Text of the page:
PODCAST: PilieroMazza’s GovCon Live! presents “Ex Rel. Radio,” our multi-part series on the False Claims Act, which includes commentary on potential pitfalls for your company, enforcement issues, and emerging trends. Check out our latest episode “Building Compliance: Construction Industry Concerns Under FCA” with Sarah Nash and Jon Williams, which went live on August 19th. [Read More]

BUSINESS & CORPORATE LAW

Related Business & Corporate Law Presentations by PilieroMazza

WEBINAR: Top 10 Corporate Mistakes that Small Businesses Make in Federal Contracting, September 19, 2019, Speakers: Isaias “Cy” Alba and Kathryn Hickey. [Read More]

WEBINAR: Incentive Compensation Plans Designed to Retain Talent and Grow the Business, October 15, 2019, Speaker: Kathryn Hickey. [Read More]

LABOR & EMPLOYMENT LAW

Department of Labor – The Employee Benefits Security Administration issued a notice announcing the 198th meeting of the Advisory Council on Employee Welfare and Pension Benefit Plans. The meeting will be held as a teleconference on September 25, 2019, and take place at the Department of Labor, 200 Constitution Avenue NW, Washington, DC 20210 in C5515 Room 2. The meeting will run from 10:00 a.m. to approximately 4:00 p.m. The purpose of the meeting is to discuss reports/recommendations for the Secretary of Labor on the issues of: (1) Beyond Plan Audit Compliance: Improving the Financial Statement Audit Process and (2) Permissive Transfers of Uncashed Checks from ERISA Plans to State Unclaimed Property Funds. Read the published version here.

Department of Labor – The Office of Federal Contract Compliance Programs (OFCCP) announced guidance clarifying affirmative action program development for academic institutions and other contractors with campus-like settings, and advancing the White House Initiative on Historically Black Colleges and Universities (HBCUs). OFCCP also issued a complementary policy directive limiting compliance reviews of academic institutions to non-student employees. "The Department of Labor is committed to fulfilling the White House's promise to HBCUs, and providing quality guidance and assistance that aids contractors in meeting their legal requirements," said Acting Secretary of Labor Patrick Pizzella. "At the same time, the new compliance review directive recognizes that student workers have a unique relationship with academic institutions. Read more here.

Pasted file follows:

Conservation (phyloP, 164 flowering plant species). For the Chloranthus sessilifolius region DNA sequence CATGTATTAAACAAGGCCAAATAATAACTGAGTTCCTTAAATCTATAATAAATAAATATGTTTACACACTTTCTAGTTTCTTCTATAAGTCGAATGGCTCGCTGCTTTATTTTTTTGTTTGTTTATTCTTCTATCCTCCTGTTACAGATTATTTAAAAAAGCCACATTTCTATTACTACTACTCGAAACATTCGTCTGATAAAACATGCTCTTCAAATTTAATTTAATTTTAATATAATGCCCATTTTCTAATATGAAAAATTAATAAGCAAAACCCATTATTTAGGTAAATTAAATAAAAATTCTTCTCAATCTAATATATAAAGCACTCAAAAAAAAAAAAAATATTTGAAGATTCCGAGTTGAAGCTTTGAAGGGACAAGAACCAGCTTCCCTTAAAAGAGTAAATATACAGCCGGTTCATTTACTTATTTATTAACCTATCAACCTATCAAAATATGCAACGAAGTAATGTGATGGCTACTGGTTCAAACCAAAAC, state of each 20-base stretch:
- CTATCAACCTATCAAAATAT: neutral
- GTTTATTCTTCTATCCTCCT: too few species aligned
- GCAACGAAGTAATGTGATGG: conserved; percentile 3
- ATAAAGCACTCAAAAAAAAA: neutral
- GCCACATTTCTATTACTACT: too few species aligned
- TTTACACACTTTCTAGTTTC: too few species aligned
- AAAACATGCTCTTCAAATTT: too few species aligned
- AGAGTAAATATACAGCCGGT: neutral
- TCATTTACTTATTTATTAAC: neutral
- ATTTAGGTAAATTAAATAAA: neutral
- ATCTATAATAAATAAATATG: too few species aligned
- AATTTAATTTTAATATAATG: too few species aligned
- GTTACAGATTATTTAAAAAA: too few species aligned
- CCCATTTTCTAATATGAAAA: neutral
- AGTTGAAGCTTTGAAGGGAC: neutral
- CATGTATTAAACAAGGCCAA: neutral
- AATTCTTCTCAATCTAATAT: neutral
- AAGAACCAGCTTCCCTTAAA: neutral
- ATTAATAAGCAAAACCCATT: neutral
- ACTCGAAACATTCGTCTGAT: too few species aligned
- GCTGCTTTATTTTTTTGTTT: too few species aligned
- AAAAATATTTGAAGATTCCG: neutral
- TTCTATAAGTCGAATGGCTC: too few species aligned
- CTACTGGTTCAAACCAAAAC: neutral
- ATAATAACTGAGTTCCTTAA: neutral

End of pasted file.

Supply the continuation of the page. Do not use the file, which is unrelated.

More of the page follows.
National Labor Relations Board – Law360 reported that DuPont did not violate the National Labor Relations Act by making changes to retirees' medical benefits without negotiating with their unions, a divided National Labor Relations Board (NLRB) panel said in a decision overturning an agency judge's ruling. NLRB Chairman John Ring and member Marvin Kaplan said that language in plan documents giving the company the unilateral right to change benefits is effective even though its collective bargaining agreements with the International Brotherhood of Dupont Workers locals no longer reference the plan. "The decision takes from these unions the right to require their employer to bargain over the employer's elimination of retirement benefits — benefits that the employees represented by these unions have received for many years," said Kenneth Henley, who represents the unions.

Related Labor & Employment Law Presentations by PilieroMazza